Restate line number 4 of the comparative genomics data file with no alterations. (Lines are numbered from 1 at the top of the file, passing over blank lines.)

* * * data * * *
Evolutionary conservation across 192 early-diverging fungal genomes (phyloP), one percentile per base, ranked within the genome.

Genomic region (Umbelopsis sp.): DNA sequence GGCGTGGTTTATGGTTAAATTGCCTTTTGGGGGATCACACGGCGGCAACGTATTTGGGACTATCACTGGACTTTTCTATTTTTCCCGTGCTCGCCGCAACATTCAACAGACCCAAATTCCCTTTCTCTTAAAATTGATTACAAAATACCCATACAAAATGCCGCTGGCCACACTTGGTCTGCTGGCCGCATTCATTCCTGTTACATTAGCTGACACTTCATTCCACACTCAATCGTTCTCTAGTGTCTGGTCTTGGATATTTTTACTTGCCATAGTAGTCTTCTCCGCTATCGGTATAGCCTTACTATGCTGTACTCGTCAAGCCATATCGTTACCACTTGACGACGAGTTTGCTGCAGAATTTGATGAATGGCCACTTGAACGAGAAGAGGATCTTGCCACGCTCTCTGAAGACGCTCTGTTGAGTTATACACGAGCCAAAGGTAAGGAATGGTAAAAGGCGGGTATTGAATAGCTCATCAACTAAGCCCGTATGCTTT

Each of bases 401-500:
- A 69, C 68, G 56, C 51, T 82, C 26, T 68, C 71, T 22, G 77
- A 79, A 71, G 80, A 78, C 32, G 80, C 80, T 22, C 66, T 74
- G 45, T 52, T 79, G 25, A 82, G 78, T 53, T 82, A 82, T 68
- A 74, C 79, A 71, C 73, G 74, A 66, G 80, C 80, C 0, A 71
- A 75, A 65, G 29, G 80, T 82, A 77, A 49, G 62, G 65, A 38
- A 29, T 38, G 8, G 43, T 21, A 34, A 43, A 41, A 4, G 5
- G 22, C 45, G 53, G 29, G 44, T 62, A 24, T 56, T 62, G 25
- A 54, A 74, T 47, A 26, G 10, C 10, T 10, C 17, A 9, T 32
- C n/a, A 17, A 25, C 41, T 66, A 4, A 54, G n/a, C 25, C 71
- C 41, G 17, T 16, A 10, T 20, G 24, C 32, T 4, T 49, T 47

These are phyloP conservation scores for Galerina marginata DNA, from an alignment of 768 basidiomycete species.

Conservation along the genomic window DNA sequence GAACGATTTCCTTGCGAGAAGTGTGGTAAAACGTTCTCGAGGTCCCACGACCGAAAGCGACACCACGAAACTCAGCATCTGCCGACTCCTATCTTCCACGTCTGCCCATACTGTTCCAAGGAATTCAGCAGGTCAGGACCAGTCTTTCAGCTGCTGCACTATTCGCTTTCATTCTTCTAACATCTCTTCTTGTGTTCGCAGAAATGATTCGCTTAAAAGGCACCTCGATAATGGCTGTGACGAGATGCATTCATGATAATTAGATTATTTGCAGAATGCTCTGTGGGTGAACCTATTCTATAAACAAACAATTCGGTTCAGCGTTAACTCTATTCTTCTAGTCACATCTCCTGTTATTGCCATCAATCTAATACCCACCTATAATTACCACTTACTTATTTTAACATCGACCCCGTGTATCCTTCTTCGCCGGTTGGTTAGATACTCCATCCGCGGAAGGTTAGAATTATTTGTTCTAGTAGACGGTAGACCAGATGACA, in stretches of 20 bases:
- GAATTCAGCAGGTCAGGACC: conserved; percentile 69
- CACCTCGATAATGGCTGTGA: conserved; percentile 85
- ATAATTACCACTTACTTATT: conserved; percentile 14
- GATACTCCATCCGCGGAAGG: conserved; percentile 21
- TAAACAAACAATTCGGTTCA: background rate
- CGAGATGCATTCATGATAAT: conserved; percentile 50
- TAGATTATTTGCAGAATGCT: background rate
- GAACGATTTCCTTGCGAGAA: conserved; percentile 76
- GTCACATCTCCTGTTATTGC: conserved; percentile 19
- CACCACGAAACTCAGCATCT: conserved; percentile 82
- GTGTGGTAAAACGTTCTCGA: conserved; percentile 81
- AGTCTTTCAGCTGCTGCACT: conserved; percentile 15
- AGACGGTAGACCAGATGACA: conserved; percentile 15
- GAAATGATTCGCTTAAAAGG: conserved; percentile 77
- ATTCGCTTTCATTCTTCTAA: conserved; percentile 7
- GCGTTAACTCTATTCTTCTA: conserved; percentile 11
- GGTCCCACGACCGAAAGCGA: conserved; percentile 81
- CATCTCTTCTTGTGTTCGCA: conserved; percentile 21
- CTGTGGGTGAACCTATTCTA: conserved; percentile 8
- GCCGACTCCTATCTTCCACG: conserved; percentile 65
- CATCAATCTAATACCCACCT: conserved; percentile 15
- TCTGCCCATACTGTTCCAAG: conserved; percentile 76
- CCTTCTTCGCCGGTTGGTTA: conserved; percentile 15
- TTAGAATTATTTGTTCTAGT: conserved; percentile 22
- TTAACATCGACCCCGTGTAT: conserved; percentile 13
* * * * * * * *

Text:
- A 69, C 68, G 56, C 51, T 82, C 26, T 68, C 71, T 22, G 77